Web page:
APC AP9605 telnet management interface with no UPS attached.

The management interface is functional, but you can't do much of anything besides configuring the various network parameters.

"If It Ain't Broke...You're Not Trying!"

Around 2009 or so, APC changed the communications protocol utilized by their Smart-UPS products from UPSLink to Microlink. To the consternation of many, APC and Schneider Electric have utterly refused to document any aspect of Microlink's design or implementation. Most if not all of these UPS products are readily identified by the presence of a backlit, alphanumeric LCD and various operation buttons, instead of the usual LEDs and on/off buttons. Models using Microlink are primarily categorized under a model number beginning with "SMT". There are also SMX, SURTD and SMC models (more in the next paragraph).

There is also a line of slightly cut down Smart UPS "SMC" models that have the simpler backlit LCD panel also seen in larger Back-UPS products of the time. I suppose one could think of them as a "boy trapped in a man's body". Despite the limited display, these have a true sinewave inverter just like their SMT brethren. They lack a SmartSlot (though perhaps the artifacts to add one might exist -- I've not checked).

APC and Schneider Electric offered two long delayed responses to users clamoring for a way to use their UPS with third party and open source monitoring software: first came the AP9620 legacy communications card (of which more below) and next in line was a firmware update for selected UPS models and revisions that enabled the use of the Modbus protocol. When enabled and where available, Modbus allowed third party software to again communicate with the UPS. Legacy software programs were confined to use of the AP9620 card. As of this writing, none of these approaches applies to any SMC Smart-UPS model without a network port for cloud-based monitoring (and perhaps not even then).

With these newer UPS models came new management cards known as the AP9630 and AP9631. These are collectively known as the "Network Management Card 2" and have what is probably a code name of "Rhodes 2" printed on the circuit board. Exactly what "Rhodes" is or was, beyond a code name, is unknown to me. There's also what appears to be a shrunken version of the APC network management card, known as a "Mini Rhodes". (This person probably knows what Rhodes indicates.) These later management cards and their firmware work with both new (Microlink) and old (UPSLink) protocols and UPS hardware. An AP9635 card came later, offering a built in modem and dedicated Modbus ports.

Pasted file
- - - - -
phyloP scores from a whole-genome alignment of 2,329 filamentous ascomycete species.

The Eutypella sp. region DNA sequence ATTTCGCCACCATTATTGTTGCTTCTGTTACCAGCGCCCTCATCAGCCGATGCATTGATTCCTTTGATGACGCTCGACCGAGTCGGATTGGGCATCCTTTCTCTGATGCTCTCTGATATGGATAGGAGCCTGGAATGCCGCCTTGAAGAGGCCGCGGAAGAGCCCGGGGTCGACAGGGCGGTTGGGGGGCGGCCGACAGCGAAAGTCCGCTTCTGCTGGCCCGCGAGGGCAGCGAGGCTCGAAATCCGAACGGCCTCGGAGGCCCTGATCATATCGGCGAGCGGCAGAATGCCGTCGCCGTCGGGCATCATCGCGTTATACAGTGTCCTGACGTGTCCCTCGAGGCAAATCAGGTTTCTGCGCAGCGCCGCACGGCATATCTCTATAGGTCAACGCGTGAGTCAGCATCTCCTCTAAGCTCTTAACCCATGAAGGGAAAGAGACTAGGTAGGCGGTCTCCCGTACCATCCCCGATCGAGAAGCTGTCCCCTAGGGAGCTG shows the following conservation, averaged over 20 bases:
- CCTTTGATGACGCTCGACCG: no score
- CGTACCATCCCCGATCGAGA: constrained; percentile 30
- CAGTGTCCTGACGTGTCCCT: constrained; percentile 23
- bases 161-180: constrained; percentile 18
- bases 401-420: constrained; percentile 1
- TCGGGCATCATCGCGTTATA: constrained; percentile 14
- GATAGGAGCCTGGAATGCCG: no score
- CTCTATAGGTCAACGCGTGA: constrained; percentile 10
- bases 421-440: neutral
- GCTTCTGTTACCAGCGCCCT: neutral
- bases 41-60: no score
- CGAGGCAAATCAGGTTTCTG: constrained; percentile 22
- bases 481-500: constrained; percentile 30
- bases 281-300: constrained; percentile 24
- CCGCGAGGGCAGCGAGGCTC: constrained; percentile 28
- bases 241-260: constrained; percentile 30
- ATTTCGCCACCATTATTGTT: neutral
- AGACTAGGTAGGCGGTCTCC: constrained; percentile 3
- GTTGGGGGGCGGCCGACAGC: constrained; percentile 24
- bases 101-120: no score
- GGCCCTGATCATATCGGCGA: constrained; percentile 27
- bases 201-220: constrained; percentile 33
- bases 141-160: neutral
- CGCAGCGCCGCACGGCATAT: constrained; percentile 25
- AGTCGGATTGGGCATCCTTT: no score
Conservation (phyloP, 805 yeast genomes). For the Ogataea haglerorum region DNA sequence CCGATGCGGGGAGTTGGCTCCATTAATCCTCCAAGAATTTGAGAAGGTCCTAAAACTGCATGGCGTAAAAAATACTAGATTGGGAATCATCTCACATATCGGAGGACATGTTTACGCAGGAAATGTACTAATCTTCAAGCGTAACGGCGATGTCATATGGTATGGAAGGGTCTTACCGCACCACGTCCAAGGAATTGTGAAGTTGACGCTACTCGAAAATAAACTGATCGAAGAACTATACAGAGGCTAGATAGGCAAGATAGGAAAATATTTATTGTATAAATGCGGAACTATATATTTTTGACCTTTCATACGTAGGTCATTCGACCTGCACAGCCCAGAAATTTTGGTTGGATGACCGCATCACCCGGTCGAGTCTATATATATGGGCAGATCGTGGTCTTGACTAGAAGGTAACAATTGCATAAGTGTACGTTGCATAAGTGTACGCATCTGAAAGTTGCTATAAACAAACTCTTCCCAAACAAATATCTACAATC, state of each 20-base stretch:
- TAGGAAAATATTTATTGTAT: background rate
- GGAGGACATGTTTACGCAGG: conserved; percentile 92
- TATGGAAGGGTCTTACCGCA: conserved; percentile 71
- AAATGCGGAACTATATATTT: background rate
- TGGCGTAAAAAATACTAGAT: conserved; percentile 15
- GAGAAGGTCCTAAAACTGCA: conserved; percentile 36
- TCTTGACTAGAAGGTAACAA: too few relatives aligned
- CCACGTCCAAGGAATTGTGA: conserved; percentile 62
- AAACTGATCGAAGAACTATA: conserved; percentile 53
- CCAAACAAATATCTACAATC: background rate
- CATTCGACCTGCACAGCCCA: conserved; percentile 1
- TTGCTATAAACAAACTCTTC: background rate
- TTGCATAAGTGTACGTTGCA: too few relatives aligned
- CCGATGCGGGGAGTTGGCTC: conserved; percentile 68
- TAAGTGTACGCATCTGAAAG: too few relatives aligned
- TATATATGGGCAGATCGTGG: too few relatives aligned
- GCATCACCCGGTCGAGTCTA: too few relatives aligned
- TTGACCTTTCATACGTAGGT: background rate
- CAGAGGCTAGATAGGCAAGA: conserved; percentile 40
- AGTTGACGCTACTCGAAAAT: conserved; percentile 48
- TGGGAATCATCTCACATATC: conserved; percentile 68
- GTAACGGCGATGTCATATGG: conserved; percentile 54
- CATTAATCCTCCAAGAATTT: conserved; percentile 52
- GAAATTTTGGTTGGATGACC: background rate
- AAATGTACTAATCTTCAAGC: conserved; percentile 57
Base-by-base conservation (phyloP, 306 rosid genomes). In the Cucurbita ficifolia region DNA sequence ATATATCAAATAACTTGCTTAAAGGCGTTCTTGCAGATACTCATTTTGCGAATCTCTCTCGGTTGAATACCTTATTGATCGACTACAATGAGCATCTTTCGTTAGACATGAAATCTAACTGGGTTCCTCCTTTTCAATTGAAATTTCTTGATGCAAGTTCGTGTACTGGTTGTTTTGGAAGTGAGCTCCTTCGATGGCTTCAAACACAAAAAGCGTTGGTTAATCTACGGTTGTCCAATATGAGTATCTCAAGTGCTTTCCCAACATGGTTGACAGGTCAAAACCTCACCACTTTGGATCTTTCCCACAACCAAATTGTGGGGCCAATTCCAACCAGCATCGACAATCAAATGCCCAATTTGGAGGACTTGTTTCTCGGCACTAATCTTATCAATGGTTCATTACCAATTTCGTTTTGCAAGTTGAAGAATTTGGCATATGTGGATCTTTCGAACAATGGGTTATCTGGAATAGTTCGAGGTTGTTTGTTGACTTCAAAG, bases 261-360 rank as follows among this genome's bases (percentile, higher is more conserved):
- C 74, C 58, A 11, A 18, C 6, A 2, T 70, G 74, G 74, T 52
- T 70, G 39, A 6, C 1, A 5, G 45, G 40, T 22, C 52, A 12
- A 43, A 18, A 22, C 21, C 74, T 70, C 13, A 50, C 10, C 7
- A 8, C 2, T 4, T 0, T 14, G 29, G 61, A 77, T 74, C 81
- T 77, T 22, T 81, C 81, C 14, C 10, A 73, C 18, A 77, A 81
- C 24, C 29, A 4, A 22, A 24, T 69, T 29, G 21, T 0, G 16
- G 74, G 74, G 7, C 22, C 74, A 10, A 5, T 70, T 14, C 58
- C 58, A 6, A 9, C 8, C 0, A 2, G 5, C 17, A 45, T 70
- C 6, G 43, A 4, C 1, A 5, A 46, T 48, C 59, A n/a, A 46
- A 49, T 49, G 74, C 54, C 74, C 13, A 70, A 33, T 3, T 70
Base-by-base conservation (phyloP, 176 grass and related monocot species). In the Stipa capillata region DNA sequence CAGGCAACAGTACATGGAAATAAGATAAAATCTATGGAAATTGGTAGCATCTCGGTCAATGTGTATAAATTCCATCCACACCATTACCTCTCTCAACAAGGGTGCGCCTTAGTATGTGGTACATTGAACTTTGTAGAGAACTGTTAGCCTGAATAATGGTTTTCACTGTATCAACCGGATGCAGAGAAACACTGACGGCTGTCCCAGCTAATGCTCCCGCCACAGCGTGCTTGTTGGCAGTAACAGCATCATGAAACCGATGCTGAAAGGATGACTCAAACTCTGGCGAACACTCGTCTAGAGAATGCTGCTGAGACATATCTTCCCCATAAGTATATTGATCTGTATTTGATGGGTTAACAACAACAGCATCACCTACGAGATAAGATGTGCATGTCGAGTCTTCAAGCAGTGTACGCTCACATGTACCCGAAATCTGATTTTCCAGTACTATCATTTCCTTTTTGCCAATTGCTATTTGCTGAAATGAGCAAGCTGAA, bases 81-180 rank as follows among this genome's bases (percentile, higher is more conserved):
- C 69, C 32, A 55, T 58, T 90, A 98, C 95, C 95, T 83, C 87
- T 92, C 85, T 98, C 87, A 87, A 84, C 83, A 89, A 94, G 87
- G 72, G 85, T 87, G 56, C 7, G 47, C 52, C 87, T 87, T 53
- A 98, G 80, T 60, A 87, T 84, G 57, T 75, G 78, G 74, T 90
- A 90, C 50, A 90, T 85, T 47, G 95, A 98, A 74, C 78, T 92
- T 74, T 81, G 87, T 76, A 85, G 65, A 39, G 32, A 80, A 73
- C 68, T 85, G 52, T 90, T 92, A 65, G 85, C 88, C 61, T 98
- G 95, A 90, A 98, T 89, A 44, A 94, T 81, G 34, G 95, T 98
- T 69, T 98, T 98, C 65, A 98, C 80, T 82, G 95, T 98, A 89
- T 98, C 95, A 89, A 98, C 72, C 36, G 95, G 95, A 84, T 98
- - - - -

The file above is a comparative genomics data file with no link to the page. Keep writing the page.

These newer cards have muchfaster microcontrollers at their heart and in the case of the AP9631 or AP9635, two USB ports that are used for firmware upgrades. Maybe someday they'll enable the use of these ports for storing log data as well. That would be very handy. I was received in what I perceived to be a cool manner when I suggested enabling such with the USB ports. (The microcontroller might well be clocked faster on these new management cards, and apparently it has an encryption co-processor that's pulled into service whenever HTTPS or SSH are enabled on the management card. The previous AP9617/18/19 cards were the first to support encrypted communications of any kind for management purposes, but they're glacially slow with it enabled.)

You can't install an old network management card directly into a new Microlink Smart-UPS model. There are two keyways both in the SmartSlot and the rear bezel of compatible accessories. These prevent old cards from being inserted, implying a major incompatibility. I decided to find out if anything dramatic or otherwise would happen by removing the rear bezel from my AP9605 board and installing it into an SMT750 Smart-UPS.

AP9605 SmartSlot SMNP accessory installed without its rear bezel in a Smart-UPS SMT750 model.

I connected power with some trepidation. After all, a battery can deliver essentially unlimited current for a short period of time and that might happen if there were a major electrical incompatibility. To my surprise, the card came online and was accessible from the network. What it didn't do was provide any status or control of the SMT750. The AP9605's software simply behaved as though no UPS were present.

The same experiment, later tried with an AP9617, resulted in a failure message being logged: "UPS: Platform is not supported by AP9617/18/19. Call APC tech support for more information." I strongly suspect this is an artificial limitation, easily dispensed with if APC would update the AP9617/9618/9619 firmware.

Now you know what happens when you install an old SmartSlot card into a new UPS, even if you didn't care or ask. It simply doesn't work. The older card sees nothing and a newer one tells you how naughty you've been.

A compatibility board known as the AP9620 exists for Microlink UPSes. It fits into the SmartSlot and gives them a veneer of compatibility with older monitoring software and peripherals that only support UPSLink. It is said not to be a perfect solution as it implements a number of features differently or not at all. It may also disable some of the more advanced features on a newer UPS. It's also not supposed to be compatible with older management cards operating in external enclosures, although my own tests indicate that it mostly works and will communicate with an AP9617 card. The AP9620 even supplies 24 volt power to operate an external management card enclosure! Even so, it's still not possible to perform certain actions properly. For example, turning the UPS off results in its coming right back on again.